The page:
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Stories by Janet D. Stemwedel

Shame versus guilt in community responses to wrongdoing.

Yesterday, on the Hastings Center Bioethics Forum, Carl Elliott pondered the question of why a petition asking the governor of Minnesota to investigate ethically problematic research at the University of Minnesota has gathered hundreds of signatures from scholars in bioethics, clinical research, medical humanities, and related disciplines -- but only a handful of signatures from scholars and researchers at the University of Minnesota.At the center of the research scandal is the death of Dan Markingson, who was a human subject in a clinical trial of psychiatric drugs...

April 25, 2013 — Janet D. Stemwedel

The ethics of naming and shaming.

Lately I've been pondering the practice of responding to bad behavior by calling public attention to it.The most recent impetus for my thinking about it was this tech blogger's response to behavior that felt unwelcoming at a conference (behavior that seems, in fact, to have run afoul of that conference's official written policies)*, but there are plenty of other examples one might find of "naming and shaming": the discussion (on blogs and in other media outlets) of University of Chicago neuroscientist Dario Maestripieri's comments about female attendees of the Society for Neuroscience meeting, the Office of Research Integrity's posting of findings of scientific misconduct investigations, the occasional instructor who promises to publicly shame students who cheat in his class, and actually follows through on the promise...

March 22, 2013 — Janet D. Stemwedel

The challenges of objectivity: lessons from anatomy.

In the last post, we talked about objectivity as a scientific ideal aimed at building a reliable picture of what the world is actually like . We also noted that this goal travels closely with the notion of objectivity as what anyone applying the appropriate methodology could see ...

March 1, 2013 — Janet D. Stemwedel

The ideal of objectivity.

In trying to figure out what ethics ought to guide scientists in their activities, we’re really asking a question about what values scientists are committed to.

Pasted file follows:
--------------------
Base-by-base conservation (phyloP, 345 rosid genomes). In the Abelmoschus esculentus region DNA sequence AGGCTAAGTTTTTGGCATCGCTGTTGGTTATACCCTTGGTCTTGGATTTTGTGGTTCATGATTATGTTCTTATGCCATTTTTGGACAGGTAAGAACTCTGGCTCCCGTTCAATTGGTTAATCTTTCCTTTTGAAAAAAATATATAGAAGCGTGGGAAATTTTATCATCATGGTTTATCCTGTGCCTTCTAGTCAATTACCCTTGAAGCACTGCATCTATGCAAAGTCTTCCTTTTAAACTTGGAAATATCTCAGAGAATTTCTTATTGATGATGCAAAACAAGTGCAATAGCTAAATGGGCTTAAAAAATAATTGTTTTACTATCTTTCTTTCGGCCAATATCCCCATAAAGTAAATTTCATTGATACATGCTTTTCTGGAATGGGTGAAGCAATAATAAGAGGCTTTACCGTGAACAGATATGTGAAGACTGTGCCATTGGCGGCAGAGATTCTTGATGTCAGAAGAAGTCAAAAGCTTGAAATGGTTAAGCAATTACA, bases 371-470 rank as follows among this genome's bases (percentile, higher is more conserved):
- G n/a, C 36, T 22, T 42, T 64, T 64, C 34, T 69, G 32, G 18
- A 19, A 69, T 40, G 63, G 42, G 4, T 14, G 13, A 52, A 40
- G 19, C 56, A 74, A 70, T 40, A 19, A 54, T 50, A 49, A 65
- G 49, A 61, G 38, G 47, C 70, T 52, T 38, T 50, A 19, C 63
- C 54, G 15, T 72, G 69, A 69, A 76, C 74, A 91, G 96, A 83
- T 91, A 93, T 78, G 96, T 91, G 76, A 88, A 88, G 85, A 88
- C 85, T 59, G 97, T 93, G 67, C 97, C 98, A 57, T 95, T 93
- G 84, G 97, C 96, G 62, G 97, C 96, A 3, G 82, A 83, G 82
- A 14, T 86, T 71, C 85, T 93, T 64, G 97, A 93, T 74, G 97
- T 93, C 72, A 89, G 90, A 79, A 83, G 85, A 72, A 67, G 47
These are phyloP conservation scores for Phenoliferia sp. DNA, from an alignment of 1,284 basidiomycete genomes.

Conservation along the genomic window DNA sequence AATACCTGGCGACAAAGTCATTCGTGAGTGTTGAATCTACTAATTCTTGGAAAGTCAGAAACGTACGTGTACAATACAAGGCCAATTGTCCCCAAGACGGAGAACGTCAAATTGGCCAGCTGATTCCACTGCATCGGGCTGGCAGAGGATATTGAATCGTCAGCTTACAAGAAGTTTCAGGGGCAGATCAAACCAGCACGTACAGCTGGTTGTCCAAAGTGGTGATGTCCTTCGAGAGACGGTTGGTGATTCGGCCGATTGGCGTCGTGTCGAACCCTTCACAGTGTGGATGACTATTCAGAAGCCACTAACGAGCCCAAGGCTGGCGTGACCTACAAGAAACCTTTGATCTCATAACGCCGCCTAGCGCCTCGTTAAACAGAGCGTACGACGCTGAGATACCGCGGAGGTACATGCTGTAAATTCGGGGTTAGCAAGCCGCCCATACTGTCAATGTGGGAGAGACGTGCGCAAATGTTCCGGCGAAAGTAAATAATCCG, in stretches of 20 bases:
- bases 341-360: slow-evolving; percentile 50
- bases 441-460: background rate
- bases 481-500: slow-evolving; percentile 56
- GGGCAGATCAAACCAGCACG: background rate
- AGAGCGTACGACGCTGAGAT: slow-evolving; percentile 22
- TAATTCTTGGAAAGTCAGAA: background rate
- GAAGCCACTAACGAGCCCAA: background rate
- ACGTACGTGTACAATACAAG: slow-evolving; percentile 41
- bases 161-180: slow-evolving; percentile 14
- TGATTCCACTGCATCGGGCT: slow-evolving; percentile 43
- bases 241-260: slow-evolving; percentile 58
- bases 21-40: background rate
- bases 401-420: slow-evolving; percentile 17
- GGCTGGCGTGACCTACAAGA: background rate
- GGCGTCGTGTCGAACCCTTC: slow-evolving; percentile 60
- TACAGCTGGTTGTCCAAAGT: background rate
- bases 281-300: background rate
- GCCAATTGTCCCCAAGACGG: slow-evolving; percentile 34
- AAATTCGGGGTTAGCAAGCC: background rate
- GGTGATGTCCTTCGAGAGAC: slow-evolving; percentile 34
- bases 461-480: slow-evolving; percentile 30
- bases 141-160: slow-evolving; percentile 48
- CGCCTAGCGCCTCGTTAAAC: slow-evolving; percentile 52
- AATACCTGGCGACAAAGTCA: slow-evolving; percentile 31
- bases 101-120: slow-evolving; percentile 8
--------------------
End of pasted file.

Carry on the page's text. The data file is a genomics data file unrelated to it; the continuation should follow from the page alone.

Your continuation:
February 26, 2013 — Janet D. Stemwedel

Some musings on Jonah Lehrer's $20,000 "meh culpa".

Remember some months ago when we were talking about how Jonah Lehrer was making stuff up in his "non-fiction" pop science books? This was as big enough deal that his publisher, Houghton Mifflin Harcourt, recalled print copies of Lehrer's book Imagine , and that the media outlets for which Lehrer wrote went back through his writing for them looking for "irregularities" (like plagiarism -- which one hopes is not regular, but once your trust has been abused, hopes are no longer all that durable).Lehrer's behavior was clearly out of bounds for anyone hoping for a shred of credibility as a journalist or non-fiction author...

February 13, 2013 — Janet D. Stemwedel

Reasonably honest impressions of #overlyhonestmethods.

I suspect at least some of you who are regular Twitter users have been following the #overlyhonestmethods hashtag, with which scientists have been sharing details of their methodology that are maybe not explicitly spelled out in their published "Materials and Methods" sections...

January 23, 2013 — Janet D. Stemwedel

Fear of scientific knowledge about firearm-related injuries.

In the United States, a significant amount of scientific research is funded through governmental agencies, using public money. Presumably, this is not primarily aimed at keeping scientists employed and off the streets*, but rather is driven by a recognition that reliable knowledge about how various bits of our world work can be helpful to us (individually and collectively) in achieving particular goals and solving particular problems.Among other things, this suggests a willingness to put the scientific knowledge to use once it's built.** If we learn some relevant details about the workings of the world, taking those into account as we figure out how best to achieve our goals or solve our problems seems like a reasonable thing to do -- especially if we've made a financial investment in discovering those relevant details.And yet, some of the "strings" attached to federally funded research suggest that the legislators involved in approving funding for research are less than enthusiastic to see our best scientific knowledge put to use in crafting policy -- or, that they would prefer that the relevant scientific knowledge not be built or communicated at all...

January 17, 2013 — Janet D. Stemwedel
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The Essential Guide to the Modern World

The Essential Guide to the Modern World